Ugh...Is that how you get to be the richest person on Earth? By looking at someone else's successful idea and then telling the people under you to go buy you something like that?
"Well yeah, what's your point?"
-Jeff Bezos, from 
atop his money horde

Saturday, November 11, 2017

This is why we can't have nice things...

Ok everybody, the clock is ticking. According to the world's smartest human and noted alien invasion fear monger, Steven Hawking, we've got just six hundred more years to figure out a way off this planet or we're doomed. Doomed!
"My God that's...wait, did you say six hundred years? Yeah, sure 
we'll get right on that. After we cure cancer, come up with cold fusion 
and invent time travel. Pfft...you know, we're not your monkeys."  
Miami is already seeing serious flooding
and it's only a matter of time before cities
 we actually care about suffer similar fates.
What specific threat will doom us? Well, despite Hawking's previous warnings about alerting hostile aliens to our presence with inane SETI transmissions, the actual architects of our doom will be, unsurprisingly, us. Hawking says climate change resulting from the last two and a half centuries of industrialization combined with a rapidly increasing population will make the Earth uninhabitable sometime in the 27th century. Rising sea levels alone are expected to have catastrophic consequences for coastal cities in fewer than 100 years.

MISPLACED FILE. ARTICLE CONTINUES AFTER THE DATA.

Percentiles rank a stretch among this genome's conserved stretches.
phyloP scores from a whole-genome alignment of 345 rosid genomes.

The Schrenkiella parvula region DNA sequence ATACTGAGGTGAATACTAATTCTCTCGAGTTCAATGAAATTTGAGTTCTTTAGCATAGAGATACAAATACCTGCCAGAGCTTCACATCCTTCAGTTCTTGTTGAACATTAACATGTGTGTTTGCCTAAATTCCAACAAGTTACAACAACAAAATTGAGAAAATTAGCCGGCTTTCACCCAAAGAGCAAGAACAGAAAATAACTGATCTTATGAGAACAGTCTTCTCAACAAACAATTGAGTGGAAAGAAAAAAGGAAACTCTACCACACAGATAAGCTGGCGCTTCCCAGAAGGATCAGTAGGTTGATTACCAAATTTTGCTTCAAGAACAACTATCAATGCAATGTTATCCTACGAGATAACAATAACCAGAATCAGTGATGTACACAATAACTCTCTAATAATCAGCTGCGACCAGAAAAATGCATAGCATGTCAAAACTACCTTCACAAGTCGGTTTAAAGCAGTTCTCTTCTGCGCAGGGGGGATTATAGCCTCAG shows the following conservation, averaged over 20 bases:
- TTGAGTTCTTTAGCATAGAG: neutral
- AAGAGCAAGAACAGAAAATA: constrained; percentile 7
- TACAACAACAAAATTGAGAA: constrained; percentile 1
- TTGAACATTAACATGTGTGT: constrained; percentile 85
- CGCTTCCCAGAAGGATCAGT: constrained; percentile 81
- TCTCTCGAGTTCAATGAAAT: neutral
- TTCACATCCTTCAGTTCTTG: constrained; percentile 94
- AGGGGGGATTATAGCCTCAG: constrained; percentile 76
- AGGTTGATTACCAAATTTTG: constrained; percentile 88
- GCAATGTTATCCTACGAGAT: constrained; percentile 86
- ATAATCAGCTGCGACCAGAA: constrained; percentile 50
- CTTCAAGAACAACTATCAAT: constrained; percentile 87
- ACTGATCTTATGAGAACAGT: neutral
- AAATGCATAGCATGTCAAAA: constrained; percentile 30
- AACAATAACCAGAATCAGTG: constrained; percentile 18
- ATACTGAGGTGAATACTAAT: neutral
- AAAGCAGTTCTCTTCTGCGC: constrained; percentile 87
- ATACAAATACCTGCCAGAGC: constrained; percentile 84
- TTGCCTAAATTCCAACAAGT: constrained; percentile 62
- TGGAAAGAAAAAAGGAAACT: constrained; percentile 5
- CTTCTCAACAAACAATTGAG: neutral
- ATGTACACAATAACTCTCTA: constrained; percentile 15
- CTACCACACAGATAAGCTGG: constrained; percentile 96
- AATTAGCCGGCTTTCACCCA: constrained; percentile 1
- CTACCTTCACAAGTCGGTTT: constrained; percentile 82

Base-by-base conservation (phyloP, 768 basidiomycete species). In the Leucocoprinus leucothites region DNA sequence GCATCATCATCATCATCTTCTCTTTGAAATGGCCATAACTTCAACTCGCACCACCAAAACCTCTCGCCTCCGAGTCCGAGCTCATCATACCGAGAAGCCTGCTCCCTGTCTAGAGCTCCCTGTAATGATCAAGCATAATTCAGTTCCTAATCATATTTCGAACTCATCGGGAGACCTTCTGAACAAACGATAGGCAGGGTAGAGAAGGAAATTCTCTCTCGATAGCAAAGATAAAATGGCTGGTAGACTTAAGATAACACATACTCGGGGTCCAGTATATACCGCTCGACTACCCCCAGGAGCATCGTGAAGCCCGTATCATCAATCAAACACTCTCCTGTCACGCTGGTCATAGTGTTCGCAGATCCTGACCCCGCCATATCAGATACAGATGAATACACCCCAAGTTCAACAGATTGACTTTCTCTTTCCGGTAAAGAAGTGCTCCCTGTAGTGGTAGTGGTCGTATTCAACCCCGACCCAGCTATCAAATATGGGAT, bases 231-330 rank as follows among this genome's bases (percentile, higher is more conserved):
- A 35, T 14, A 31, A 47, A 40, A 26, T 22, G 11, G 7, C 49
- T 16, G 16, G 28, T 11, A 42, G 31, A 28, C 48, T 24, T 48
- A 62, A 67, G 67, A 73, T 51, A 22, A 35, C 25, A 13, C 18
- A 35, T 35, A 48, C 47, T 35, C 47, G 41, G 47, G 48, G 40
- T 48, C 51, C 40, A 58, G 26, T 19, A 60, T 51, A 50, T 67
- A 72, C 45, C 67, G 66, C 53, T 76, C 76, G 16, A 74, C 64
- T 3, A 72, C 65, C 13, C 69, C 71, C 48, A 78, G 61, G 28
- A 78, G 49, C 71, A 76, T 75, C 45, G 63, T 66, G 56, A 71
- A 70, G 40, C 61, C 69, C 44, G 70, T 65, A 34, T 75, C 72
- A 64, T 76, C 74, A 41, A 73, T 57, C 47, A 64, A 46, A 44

He's made predictions like this before, giving us timeframes anywhere between a hundred years and a thousand years, which... kind of makes me wonder why he's not working on inventing a warp drive instead of sitting around calculating our destruction, but hey, he's the once in a generation super genius I guess...
"Duh, because it's like, way easier."
-Dr. Steven Hawking
Old people: "dicking over succeeding
generations since the dawn of time."
The bright side to all of this-which is simultaneously the root of the problem-is that be it a thousand years or in a hundred years, chances are that if you're reading this you're probably not going to be alive to see the worst consequences of climate change. Kids on the other hand are kind of screwed. I'm not saying that laying blame on any one particular group is getting us anywhere, but if I were to lay some blame, I'd lay it at the feet of old people. Not all old people of course, just the ones who vote for politicians who are openly hostile towards environmental issues knowing full well they'll never see the consequences.

If we can double deck a taco, surely
we can slip some surly bonds.
So what do we do? Steven Hawking says we should get packing. Sure, the galaxy is an endless, radiation-soaked void that wants to kill us, but he feels it may well be preferable to Earth someday. It's not going to be easy, I mean, unless the government has a secret Stargate program or something, colonizing other planets is going to take some doing. And that's cool, I mean, I'm all for pouring the collective creative energies of the human race into something that isn't a new iPhone app or a taco within a taco.